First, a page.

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Officials in Virginia are concerned about traffic gridlock that could be created at Interstate-395 and Seminary Road when a new Department of Defense building is fully operational early next year, adding more than 6,000 daily commuters as part of the Base Realignment and Closure (BRAC) process.
But Alexandria firefighters, who will serve the facility, have a different set of concerns. Stepping into his black SUV in the parking lot of the Alexandria Fire Department headquarters in North Old Town, Chief Adam Thiel heads toward the west end of town -- a part of the city he says the department is lacking the manpower and equipment to quickly respond to. The ride takes about 20 minutes without his emergency lights turned on.
"Well, for us, response time is really everything," he says. Thiel's firefighters should be able to respond to calls within five to six minutes, but a lack of manpower and equipment has pushed that back to the seven to eight minute range.
"If you are in cardiac arrest, and you stop breathing and your heart stops, then if we are not able to get there and provide advanced life-support intervention with our paramedics, irreversible brain death occurs in four to six minutes," Thiel says.
When the new location of DOD's Washington Headquarters Service is at full capacity at the Mark Center complex next year, projections show that firefighters will add another 11 to 12 minutes to respond to that area. "And then there's time to get through the building, ride the elevator, locate the patient and basically go to work," Thiel adds.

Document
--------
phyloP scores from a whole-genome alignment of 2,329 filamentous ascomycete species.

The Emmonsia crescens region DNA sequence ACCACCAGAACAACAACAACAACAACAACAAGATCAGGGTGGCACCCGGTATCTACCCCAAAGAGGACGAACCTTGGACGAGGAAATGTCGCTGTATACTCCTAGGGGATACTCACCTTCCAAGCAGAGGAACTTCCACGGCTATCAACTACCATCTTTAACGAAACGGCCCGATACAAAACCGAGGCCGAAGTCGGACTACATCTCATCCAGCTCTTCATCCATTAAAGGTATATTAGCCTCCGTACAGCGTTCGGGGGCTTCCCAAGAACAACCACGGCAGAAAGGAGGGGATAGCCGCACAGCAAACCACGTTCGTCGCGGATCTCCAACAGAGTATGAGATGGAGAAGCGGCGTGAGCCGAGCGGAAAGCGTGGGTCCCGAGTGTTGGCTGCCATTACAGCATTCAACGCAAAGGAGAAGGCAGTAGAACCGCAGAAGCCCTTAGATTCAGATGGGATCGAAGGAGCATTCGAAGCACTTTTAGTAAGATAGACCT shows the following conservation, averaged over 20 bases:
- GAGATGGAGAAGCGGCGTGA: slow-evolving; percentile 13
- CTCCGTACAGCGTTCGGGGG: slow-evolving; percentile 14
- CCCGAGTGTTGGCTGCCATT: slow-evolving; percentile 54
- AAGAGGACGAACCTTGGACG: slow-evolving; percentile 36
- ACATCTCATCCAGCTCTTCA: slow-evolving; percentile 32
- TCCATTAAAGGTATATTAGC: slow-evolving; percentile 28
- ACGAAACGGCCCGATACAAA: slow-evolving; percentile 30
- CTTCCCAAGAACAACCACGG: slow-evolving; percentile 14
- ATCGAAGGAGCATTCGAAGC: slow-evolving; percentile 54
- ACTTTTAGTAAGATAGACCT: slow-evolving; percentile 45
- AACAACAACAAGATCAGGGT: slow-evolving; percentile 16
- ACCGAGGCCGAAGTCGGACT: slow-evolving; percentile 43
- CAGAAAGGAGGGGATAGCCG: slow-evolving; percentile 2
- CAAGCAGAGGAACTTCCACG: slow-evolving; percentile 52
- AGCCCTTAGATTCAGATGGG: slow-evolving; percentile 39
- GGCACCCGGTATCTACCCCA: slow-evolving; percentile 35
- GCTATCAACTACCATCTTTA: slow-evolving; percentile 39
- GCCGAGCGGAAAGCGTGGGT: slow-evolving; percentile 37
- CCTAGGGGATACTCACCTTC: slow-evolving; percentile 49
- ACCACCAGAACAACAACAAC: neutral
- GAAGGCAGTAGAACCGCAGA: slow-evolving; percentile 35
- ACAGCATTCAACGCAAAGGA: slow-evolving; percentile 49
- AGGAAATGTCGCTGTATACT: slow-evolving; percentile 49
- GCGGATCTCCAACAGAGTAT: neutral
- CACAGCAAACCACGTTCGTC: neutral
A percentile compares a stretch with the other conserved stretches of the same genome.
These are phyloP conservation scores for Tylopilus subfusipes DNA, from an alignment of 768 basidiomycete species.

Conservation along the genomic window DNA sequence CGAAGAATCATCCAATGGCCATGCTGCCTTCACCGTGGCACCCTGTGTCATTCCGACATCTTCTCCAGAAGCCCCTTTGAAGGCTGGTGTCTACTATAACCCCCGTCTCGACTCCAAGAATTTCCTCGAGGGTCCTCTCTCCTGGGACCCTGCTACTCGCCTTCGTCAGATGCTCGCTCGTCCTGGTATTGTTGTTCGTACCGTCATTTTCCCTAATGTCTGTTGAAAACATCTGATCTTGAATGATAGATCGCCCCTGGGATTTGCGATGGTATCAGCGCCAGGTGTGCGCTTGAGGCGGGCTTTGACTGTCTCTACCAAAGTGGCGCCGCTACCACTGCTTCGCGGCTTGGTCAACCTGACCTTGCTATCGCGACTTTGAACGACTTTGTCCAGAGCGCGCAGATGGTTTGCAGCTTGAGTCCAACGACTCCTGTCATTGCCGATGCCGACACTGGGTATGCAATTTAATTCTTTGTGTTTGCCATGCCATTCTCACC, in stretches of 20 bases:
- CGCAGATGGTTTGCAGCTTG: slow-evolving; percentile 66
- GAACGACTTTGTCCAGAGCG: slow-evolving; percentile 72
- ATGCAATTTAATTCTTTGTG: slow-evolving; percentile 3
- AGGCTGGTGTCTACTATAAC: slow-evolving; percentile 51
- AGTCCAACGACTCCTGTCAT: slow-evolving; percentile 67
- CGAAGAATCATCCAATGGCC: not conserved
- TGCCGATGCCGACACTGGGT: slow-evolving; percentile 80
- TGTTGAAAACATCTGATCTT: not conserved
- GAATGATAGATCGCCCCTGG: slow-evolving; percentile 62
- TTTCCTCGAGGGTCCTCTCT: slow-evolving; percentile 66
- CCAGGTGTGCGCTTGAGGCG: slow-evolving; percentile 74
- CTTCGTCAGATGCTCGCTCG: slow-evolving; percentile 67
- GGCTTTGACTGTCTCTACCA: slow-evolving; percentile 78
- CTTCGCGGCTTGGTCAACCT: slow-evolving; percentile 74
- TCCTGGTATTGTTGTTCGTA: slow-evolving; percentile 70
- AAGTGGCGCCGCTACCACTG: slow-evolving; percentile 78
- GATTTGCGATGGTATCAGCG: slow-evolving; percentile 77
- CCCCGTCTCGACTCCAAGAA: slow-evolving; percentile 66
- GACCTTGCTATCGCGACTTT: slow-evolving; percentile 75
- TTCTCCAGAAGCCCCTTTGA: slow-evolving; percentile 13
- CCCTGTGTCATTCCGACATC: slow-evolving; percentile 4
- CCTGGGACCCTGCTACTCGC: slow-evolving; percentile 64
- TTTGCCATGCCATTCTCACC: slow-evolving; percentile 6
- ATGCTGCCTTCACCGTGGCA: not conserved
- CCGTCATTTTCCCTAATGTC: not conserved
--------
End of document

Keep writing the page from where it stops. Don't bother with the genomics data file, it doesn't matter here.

Pulling into Station 206, the Mark Center is visible rising over the horizon. But it might as well be a million miles away -- separated from the station by an already dysfunctional intersection that is expected to be jammed with traffic when the DOD building is fully staffed. Only about one-third of the 6,400 employees expected to move in have actually started working there so far.
Station 206 is slated for renovation. The 1960's-era firehouse is falling apart and filled with antique fire fighting technology. Toward the front of the station, an old pedestal with radio equipment and a red light bulb indicates that the unit is receiving electricity.
"These are sort of museum pieces or they are museum pieces elsewhere," Thieel says. "We still rely on these to accomplish our station alerting for now."
But that's just for now. In the near future, Thiel is hoping to add staffing and equipment to bring down response times at the Washington Headquarters Service -- and the rest of the west end of the city.
Michael Pope also reports for Northern Virginia's Connection Newspapers.